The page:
August 13th, 2007

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Impressions of Pennsic: Weather

Now that I'm back and mostly unpacked, it's time for the LJ diary of my summer vacation. As has become my style, I'm going to cover it a bit impressionistically, with several short entries about the high points and interesting bits arranged more or less topically, completely ignoring chronological order.

So to start off, let's get the whining out of the way, and talk about the weather, since that really was the principal topic of conversation *at* Pennsic.

Hot: hot hot hot, oh, hot

You know it's an excessively warm Pennsic when you go into the solar shower, turn on the tap, and your first reaction is, "Damn -- the water's warm".

Really, I can't complain that much: I gather that it was brutally hot for the week when I *wasn't* there, and the heat was basically unrelieved. But the list for next Pennsic definitely includes a fan for inside the tent at night, for times when it's that bad.

Wet: wet wet wet, oh, wet

You know it's an excessively damp Pennsic when, on Thursday morning, you take out the shoes that you wore through the Great Monsoon of Doom on Tuesday, and they've gotten fuzzy. And mind, I don't mean little spots of mildew here: I mean a fine magnificant white beard of fine little hairs, a good half-inch long, all over the shoes. Never have I been so eager to consign an article of clothing to the depths of the trash can.

The problem wasn't so much the rain itself, which was sufficiently over-the-top to be kind of fun. My backgammon class was during the Monsoon, and the result of walking from Lochleven to the Games Tent was me getting wetter than I've ever been in my life. (Finally outdoing the hurley event, which had been my previous benchmark.) But it was a relatively warm rain on a very hot day, and past a certain point you simply have to accept the amusement of wishing that your eyes were equipped with windshield wipers.

No, the problem was the fact that the rain was consistently followed by more heat and humidity, so that nothing could really get dry. By about Thursday, I had largely resigned myself to this, and wasn't generally bothering to change when I got wet, on the theory that I was rapidly running out of dry clothes anyway. But in general, the synergy of the rain and heat pretty much sucked, resulting in an enervating gooiness throughout.

All that said, it's worth noting that Friday and Saturday were particularly glorious, in the "I've stopped beating my head against the wall!" sense. For the last day or so, we got what I think of as nice, ordinary Pennsic weather, which was downright beautiful compared with the previous days. This allowed us to finish on a high note, and get a bunch of things dry before they were packed...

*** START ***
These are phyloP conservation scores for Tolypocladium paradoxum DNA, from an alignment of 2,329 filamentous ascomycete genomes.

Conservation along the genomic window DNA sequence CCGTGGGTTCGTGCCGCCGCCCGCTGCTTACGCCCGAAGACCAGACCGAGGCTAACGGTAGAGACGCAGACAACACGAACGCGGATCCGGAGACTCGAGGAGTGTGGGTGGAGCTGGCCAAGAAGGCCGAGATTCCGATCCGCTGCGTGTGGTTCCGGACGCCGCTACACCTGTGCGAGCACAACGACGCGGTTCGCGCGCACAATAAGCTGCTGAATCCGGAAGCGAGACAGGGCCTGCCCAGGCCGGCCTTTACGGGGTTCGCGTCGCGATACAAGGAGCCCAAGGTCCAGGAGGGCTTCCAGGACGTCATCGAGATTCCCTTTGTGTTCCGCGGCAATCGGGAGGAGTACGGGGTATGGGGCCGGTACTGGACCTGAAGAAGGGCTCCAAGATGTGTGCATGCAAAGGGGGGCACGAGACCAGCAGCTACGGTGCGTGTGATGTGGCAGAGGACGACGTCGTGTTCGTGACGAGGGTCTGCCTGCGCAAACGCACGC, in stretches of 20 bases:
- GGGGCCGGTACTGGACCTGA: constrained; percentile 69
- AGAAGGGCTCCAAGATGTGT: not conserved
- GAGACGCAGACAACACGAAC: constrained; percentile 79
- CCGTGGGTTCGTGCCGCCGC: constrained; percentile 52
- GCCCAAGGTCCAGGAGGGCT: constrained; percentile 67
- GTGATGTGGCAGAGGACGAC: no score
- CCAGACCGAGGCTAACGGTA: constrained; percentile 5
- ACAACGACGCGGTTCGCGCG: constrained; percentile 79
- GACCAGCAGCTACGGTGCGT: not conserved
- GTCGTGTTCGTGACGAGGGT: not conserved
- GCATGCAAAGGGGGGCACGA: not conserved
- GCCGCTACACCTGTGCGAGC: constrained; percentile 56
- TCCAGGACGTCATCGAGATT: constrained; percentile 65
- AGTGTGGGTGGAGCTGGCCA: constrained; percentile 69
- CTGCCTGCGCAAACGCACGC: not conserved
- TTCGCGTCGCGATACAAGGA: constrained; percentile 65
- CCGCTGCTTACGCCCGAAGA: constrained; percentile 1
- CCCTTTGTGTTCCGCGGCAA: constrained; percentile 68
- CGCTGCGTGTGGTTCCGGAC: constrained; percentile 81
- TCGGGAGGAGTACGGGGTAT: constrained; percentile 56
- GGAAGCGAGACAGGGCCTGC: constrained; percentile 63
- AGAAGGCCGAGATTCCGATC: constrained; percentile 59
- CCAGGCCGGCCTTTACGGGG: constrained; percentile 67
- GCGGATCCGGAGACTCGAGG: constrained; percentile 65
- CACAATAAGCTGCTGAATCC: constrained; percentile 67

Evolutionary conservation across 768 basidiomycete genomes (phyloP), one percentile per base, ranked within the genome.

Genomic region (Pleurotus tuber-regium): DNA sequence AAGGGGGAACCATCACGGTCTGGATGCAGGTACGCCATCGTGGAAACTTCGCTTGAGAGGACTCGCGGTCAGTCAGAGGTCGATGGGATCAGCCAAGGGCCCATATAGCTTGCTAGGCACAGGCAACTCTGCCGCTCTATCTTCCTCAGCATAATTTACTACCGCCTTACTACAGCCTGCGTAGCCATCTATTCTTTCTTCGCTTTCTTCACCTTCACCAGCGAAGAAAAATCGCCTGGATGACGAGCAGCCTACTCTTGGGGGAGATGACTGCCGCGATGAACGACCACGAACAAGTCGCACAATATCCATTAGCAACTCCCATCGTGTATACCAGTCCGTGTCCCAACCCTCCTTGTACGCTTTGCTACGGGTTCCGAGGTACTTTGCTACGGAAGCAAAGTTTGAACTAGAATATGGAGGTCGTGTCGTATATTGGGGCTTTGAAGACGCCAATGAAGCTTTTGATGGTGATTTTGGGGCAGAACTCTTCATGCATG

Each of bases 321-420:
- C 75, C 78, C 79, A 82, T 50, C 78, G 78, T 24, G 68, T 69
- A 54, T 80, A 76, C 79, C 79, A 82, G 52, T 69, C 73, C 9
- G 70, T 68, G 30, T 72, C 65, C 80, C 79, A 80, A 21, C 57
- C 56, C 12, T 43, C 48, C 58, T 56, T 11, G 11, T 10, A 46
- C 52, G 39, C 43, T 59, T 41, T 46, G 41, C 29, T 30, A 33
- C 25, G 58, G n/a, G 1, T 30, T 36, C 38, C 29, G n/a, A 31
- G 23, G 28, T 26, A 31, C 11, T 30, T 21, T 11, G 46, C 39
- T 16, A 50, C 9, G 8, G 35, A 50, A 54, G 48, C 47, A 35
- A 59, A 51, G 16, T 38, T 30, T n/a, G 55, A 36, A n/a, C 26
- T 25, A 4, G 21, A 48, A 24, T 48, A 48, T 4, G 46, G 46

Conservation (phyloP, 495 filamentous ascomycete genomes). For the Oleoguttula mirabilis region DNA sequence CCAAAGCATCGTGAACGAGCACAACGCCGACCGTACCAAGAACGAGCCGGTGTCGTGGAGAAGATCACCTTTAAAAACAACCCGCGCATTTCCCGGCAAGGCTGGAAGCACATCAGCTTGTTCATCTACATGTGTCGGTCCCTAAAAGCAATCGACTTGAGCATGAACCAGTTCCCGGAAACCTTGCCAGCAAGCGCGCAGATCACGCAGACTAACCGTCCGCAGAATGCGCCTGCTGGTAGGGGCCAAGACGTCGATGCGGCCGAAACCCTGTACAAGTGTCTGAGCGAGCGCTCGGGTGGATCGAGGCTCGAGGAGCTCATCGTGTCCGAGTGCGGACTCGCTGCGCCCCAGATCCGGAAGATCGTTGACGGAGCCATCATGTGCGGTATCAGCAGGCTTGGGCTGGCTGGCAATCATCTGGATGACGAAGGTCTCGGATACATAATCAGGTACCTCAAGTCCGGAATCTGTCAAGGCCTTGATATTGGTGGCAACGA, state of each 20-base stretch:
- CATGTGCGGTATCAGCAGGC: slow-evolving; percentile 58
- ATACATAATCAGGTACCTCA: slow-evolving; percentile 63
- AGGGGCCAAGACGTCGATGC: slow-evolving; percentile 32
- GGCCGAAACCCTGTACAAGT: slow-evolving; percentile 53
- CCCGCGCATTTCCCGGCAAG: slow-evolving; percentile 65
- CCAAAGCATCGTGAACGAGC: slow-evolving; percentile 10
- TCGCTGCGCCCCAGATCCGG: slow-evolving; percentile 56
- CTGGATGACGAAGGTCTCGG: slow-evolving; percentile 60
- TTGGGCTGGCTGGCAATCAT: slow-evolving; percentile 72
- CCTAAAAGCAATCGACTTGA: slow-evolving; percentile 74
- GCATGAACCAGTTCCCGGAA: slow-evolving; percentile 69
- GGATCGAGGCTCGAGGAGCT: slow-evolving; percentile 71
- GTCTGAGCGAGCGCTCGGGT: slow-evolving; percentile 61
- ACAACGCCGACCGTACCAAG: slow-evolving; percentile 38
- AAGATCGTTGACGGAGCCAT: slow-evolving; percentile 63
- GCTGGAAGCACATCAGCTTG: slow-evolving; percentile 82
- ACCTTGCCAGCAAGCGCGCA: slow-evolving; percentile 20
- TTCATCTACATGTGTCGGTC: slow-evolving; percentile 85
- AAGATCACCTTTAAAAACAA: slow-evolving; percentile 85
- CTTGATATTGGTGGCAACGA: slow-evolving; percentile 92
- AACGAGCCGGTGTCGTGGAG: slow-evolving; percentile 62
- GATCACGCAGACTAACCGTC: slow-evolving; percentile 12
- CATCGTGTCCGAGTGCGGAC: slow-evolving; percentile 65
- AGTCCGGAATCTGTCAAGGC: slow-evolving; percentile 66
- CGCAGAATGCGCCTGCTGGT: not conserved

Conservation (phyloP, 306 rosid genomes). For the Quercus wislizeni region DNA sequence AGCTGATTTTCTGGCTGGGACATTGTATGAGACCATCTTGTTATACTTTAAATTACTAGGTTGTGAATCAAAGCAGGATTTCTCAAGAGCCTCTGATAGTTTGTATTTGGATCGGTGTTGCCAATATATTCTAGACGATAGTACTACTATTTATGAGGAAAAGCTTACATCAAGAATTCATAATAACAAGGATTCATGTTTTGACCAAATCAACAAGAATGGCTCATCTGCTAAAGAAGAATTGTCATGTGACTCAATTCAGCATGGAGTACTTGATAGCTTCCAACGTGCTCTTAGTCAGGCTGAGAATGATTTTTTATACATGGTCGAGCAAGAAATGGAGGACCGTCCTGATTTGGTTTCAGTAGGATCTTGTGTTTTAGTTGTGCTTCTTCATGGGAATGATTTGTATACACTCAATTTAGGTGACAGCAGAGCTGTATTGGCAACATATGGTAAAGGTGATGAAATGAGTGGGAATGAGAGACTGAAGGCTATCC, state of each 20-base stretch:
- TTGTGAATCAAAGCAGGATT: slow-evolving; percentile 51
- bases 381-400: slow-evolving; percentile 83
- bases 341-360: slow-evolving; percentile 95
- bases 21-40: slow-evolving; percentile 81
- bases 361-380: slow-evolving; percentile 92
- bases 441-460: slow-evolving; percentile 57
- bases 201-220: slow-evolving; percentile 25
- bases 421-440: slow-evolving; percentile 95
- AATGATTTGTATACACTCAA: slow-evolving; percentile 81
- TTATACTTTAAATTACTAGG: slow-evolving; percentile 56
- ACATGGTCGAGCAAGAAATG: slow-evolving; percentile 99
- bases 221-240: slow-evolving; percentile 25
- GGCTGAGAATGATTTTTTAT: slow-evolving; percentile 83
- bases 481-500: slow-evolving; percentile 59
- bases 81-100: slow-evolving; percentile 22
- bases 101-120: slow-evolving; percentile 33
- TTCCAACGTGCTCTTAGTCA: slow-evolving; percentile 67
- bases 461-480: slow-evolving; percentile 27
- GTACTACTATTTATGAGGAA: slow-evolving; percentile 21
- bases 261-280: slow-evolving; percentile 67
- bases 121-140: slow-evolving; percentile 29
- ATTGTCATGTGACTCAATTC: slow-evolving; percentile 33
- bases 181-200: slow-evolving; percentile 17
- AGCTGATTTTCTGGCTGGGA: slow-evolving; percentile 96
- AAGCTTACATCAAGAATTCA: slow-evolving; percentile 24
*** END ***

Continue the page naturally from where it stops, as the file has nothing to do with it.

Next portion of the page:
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Impressions of Pennsic: Lochleven

The previous whine aside, I have to note that this was oddly one of my best Pennsics in some time. Indeed, that may have been partly due to the weather. Since the heat was draining me so badly, and I simply wasn't up for dancing much (and it was too rainy to go visiting as often as I normally would), I wound up spending much of this War just hanging out in camp with Lochleven, getting to know the village better. That proved quite lovely: for the first time, I started to feel like someone *living* there, rather than simply a guest sleeping there. The result is that this Pennsic turned out to be a genuine vacation for me, something it hasn't been in a number of years. One lesson for the future is to tone down my expectations of how much I *should* do at Pennsic. Having some commitments is fine, but I should leave myself ample downtime as well.

The Sea of Blond Children: I've long heard that kids often start out rather blond, and then their hair gets darker. But this was a vivid illustration of the principle. Nearly all of the children in camp (and there were quite a number of them) had bright blond hair, far lighter than that of any of the parents around. This made it notably harder to figure out which kids went with which grownups, although I mostly had it down by the end of the War.

Related to that, it also drove home the way the SCA messes with expectations about looks. The rule in the camp seemed to be that if the child had very short hair it was male; if it had medium-length hair it was female; and if it had really long hair it was anybody's guess. Indeed, I observed this outside of camp as well -- several times I saw people trying and failing to figure out a child's gender.

"Night Falls": The recurring sight in Lochleven this year was coming into camp to find the dinner tent full of people, heads down, drumming on the table, and then shouting accusations at each other. Werewolves was the game that took over the encampment for most of the War, which isn't terribly surprising in retrospect: it's highly social, just a little bit roleplay-oriented, flexible for almost any number of people, and well-suited to a large group stuck under the fly until the rain stops again. (Although it does remind me that I need to get a Primero reconstruction that I really *like* worked up. I suspect it would be popular here...)